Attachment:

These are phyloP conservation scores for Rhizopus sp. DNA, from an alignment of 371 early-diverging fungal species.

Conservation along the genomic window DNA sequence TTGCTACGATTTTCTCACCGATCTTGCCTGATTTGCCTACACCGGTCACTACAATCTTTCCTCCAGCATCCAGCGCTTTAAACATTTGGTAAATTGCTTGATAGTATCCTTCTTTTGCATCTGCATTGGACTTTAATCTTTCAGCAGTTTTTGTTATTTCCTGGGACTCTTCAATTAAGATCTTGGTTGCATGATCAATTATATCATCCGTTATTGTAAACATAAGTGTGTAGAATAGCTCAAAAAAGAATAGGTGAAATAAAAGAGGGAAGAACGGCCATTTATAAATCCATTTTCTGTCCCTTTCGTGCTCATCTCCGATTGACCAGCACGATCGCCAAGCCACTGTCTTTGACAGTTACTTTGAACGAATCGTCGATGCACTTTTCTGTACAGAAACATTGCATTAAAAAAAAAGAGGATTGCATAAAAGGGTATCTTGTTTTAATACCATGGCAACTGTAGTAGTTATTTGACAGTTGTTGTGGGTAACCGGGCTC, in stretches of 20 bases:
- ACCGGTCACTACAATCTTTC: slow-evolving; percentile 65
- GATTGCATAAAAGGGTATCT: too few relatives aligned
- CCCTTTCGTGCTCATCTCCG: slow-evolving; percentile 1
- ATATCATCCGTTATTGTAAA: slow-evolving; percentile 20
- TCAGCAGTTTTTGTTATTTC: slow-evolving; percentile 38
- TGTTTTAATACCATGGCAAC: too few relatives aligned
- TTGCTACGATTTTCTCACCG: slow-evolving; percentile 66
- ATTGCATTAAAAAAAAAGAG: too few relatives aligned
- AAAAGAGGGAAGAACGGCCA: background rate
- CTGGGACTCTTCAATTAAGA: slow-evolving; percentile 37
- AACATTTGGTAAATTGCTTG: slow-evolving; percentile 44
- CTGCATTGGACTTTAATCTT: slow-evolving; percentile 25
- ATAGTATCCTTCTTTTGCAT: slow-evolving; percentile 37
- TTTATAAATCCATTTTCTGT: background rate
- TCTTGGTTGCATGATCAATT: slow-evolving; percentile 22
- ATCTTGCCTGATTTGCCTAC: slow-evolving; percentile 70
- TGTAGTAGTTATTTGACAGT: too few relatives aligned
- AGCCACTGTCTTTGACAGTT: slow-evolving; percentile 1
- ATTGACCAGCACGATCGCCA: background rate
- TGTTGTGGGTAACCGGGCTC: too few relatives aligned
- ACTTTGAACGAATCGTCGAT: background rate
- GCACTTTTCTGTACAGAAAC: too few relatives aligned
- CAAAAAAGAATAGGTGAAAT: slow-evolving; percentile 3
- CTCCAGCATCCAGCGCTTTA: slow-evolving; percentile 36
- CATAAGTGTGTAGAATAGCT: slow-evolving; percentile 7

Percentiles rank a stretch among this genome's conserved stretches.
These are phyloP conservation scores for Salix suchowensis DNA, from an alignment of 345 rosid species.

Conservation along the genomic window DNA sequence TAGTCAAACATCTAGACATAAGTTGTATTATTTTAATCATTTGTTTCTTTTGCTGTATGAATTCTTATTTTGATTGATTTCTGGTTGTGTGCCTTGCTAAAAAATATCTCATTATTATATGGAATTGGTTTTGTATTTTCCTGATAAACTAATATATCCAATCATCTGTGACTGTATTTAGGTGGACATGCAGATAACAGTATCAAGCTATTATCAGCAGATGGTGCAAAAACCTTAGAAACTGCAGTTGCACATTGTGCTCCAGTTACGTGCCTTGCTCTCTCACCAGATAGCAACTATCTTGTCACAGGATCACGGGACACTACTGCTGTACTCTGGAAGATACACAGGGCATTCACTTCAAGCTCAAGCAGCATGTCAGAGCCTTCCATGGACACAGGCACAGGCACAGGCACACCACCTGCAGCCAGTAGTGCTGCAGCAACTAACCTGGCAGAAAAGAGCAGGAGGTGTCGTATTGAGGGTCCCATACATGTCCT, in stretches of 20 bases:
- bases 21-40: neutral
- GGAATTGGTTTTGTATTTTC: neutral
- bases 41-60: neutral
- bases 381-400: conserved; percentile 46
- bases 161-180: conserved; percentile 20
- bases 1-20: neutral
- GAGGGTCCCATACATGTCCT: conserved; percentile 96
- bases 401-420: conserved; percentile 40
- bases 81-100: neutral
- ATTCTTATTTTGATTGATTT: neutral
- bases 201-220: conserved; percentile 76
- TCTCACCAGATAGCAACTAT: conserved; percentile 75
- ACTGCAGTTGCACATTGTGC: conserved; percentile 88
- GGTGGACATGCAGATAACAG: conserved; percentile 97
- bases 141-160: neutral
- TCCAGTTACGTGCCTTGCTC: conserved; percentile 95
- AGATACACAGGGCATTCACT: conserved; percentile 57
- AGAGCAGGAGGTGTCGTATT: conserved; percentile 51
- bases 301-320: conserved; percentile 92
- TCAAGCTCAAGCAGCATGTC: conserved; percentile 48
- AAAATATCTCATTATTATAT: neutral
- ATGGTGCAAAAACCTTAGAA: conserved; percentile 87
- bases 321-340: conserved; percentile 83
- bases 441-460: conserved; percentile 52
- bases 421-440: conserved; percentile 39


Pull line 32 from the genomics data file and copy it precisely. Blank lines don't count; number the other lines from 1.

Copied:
- GGAATTGGTTTTGTATTTTC: neutral